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Q-talk *ON TOPIC ONLY* QUALITY ON TOPIC discussion of Backyard BBQ, grilling, Equipment and just outdoor cookin' in general, hints, tips, tricks & techniques, success, failures... but stay on topic. And watch for that hijacking.


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Unread 02-06-2013, 02:23 PM   #16
John Bowen
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I have a neighbor who pulls his Lang offset out of his garage every three weeks and fires it up. He does this whether he is cooking something or not. I asked him why and he says that moisture builds up in the smoker and he wants to keep it burned out. He said that he started doing this after his smoker sat up for about three months and he went through the same thing you describe above. He said that it not only affected his smoke but that the entire smoker smelled like it.
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Unread 02-06-2013, 02:28 PM   #17
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Quote:
Originally Posted by hamiltont View Post
Just by chance is it possible your charcoal picked up some moisture?
could have... it lives in the garage by order of the matriarch of the house but it's not exposed to direct moisture outside of what's in the air
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Unread 02-06-2013, 02:32 PM   #18
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Quote:
Originally Posted by John Bowen View Post
I have a neighbor who pulls his Lang offset out of his garage every three weeks and fires it up. He does this whether he is cooking something or not. I asked him why and he says that moisture builds up in the smoker and he wants to keep it burned out. He said that he started doing this after his smoker sat up for about three months and he went through the same thing you describe above. He said that it not only affected his smoke but that the entire smoker smelled like it.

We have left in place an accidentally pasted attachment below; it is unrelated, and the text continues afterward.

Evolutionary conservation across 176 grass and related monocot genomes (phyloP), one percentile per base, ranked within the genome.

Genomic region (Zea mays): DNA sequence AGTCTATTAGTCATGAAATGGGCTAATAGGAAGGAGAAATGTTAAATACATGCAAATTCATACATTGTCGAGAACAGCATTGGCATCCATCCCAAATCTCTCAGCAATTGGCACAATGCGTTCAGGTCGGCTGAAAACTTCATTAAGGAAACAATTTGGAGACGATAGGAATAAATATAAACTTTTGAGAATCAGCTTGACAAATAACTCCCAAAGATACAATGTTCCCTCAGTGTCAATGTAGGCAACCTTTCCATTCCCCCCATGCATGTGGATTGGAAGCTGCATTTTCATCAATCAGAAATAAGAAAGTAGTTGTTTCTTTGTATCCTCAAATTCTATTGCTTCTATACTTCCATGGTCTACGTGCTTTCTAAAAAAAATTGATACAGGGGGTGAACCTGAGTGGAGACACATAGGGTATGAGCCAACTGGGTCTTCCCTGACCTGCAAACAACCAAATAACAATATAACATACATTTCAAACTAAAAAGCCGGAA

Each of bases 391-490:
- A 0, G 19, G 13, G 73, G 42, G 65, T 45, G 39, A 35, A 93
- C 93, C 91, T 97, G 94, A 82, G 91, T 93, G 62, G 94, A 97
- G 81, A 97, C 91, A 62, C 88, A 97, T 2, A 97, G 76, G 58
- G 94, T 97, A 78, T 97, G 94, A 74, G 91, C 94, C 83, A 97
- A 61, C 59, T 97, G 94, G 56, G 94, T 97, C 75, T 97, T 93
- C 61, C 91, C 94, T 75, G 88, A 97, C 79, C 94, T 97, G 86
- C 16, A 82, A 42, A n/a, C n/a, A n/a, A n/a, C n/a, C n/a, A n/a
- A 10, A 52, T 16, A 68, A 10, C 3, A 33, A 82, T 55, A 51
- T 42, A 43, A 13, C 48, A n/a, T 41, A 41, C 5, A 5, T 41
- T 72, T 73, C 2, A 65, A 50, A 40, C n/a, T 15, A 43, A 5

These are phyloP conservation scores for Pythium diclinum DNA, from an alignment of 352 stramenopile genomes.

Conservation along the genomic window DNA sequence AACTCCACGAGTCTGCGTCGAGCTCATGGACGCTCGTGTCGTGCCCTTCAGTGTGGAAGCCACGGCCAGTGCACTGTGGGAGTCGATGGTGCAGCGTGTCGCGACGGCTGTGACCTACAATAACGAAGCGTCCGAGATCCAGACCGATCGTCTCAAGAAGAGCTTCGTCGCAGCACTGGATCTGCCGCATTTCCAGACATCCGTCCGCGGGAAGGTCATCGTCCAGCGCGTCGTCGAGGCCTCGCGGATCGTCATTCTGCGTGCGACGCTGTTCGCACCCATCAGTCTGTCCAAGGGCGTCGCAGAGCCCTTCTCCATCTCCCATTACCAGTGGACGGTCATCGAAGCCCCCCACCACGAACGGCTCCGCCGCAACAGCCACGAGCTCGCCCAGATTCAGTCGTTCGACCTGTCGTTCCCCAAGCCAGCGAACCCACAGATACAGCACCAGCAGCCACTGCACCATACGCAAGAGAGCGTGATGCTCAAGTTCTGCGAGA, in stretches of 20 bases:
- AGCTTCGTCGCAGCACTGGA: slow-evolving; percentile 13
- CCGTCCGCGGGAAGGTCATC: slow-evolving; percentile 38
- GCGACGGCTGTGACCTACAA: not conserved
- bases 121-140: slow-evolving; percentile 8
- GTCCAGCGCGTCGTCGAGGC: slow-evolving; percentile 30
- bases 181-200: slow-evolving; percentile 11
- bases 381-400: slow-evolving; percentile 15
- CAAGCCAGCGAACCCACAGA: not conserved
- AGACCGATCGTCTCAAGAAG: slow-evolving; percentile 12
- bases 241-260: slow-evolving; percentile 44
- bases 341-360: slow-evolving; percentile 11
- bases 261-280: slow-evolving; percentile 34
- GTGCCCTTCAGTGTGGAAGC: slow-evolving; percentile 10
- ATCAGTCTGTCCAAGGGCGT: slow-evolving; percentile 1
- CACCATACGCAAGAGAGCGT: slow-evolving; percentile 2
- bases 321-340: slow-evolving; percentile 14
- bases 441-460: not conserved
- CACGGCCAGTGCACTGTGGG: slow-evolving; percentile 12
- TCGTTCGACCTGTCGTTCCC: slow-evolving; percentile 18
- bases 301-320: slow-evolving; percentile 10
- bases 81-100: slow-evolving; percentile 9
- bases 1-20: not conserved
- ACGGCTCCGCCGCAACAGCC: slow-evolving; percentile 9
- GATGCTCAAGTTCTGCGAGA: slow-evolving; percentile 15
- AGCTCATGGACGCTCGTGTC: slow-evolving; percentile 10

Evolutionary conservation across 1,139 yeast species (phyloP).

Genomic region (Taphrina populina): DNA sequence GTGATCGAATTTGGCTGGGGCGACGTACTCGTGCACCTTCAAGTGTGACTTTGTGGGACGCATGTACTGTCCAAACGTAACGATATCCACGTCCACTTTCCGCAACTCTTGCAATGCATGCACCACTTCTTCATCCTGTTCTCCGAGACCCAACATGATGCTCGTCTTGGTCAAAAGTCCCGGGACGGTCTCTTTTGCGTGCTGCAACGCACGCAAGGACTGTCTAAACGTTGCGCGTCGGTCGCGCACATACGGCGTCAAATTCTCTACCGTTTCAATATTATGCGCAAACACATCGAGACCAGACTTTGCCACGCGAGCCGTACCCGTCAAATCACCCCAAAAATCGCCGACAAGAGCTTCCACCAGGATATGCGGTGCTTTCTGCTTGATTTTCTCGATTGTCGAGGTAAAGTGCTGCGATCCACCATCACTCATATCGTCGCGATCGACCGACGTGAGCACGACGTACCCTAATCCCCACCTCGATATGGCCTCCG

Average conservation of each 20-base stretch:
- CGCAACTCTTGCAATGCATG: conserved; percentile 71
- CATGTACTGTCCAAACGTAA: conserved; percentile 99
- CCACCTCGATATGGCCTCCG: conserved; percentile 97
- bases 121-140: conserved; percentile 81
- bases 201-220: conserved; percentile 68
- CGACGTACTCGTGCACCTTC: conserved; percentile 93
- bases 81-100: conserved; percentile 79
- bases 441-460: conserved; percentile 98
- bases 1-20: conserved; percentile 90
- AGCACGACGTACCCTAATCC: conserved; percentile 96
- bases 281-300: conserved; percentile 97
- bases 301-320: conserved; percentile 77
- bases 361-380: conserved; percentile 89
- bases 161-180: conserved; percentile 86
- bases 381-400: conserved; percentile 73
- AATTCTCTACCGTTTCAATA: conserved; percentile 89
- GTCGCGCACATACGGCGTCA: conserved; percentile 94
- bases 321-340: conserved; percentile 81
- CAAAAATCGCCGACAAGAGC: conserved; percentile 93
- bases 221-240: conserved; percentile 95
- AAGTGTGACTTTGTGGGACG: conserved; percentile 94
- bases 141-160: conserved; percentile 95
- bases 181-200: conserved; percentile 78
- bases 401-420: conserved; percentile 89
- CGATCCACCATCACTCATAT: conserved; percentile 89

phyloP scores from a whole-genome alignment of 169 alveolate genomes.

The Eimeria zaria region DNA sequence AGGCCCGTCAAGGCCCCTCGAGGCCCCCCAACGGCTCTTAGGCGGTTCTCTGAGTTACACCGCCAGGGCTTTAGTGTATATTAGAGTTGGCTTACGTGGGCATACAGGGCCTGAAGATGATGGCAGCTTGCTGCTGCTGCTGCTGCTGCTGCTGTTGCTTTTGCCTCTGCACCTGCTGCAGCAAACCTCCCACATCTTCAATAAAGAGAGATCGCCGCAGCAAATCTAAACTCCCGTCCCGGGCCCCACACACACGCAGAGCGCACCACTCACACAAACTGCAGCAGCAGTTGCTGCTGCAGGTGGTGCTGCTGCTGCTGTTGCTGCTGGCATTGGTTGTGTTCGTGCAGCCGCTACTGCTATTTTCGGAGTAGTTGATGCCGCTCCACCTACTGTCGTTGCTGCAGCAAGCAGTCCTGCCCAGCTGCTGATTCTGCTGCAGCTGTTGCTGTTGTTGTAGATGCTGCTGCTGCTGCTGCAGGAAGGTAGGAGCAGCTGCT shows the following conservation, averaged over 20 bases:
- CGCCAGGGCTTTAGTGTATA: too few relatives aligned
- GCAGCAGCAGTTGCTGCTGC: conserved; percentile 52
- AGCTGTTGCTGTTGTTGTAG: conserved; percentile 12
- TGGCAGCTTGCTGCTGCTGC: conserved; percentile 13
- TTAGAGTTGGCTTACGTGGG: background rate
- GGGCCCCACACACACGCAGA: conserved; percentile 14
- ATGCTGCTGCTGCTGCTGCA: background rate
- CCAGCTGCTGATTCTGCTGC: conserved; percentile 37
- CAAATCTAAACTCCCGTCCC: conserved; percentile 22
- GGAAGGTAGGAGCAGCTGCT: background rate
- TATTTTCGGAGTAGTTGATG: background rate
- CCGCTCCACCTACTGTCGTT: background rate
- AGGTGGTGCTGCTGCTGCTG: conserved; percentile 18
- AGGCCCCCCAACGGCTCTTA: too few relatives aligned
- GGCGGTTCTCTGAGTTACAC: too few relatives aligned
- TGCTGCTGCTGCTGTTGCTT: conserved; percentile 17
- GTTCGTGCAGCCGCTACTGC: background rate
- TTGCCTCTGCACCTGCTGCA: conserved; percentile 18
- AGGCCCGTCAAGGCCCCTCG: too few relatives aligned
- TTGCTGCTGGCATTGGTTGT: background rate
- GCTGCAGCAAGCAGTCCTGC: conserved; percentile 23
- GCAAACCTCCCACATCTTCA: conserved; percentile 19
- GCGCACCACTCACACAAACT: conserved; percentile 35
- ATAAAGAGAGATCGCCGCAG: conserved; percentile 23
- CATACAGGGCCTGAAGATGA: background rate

Now that is interesing because that sounds exactly like what happened to me. I hadn't broken the smoker out in some time and now it carries a slight funk from that cook.
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Unread 02-06-2013, 03:24 PM   #19
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You never said what type of green wood you used. I've hard green fruitwood is ok, but not mesquite or oak. By chance did you have a lot of gunk from your last cook in the fuel pile?
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Unread 02-06-2013, 04:12 PM   #20
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You never said what type of green wood you used. I've hard green fruitwood is ok, but not mesquite or oak. By chance did you have a lot of gunk from your last cook in the fuel pile?
Bingo. This is exactly where I was going. Although, I'm less concerned about the type of wood. Yes, Myron uses fruit wood, and you can argue that fresh fruit woods including pecan can be utilized with minimal risk. I've done it a lot, but I also have a big off set stick burner (so hotter fires, even with low chamber temps). What I notice regularly is that failure to clean a pit of certain drippings can cause tons of white smoke. Butter is big culprit, for example. Meat drippings, haven't really caused a problem for me though.

I generally let my pit burn for a while prior to putting food on as well. Both to help sanitize (I don't cook everything in pans) and to burn off any remaining old drippings. When the smoke is thin and blue, it's time to start cooking.
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Unread 02-06-2013, 07:32 PM   #21
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Quote:
Originally Posted by hamiltont View Post
Just by chance is it possible your charcoal picked up some moisture?

+1 in my experience
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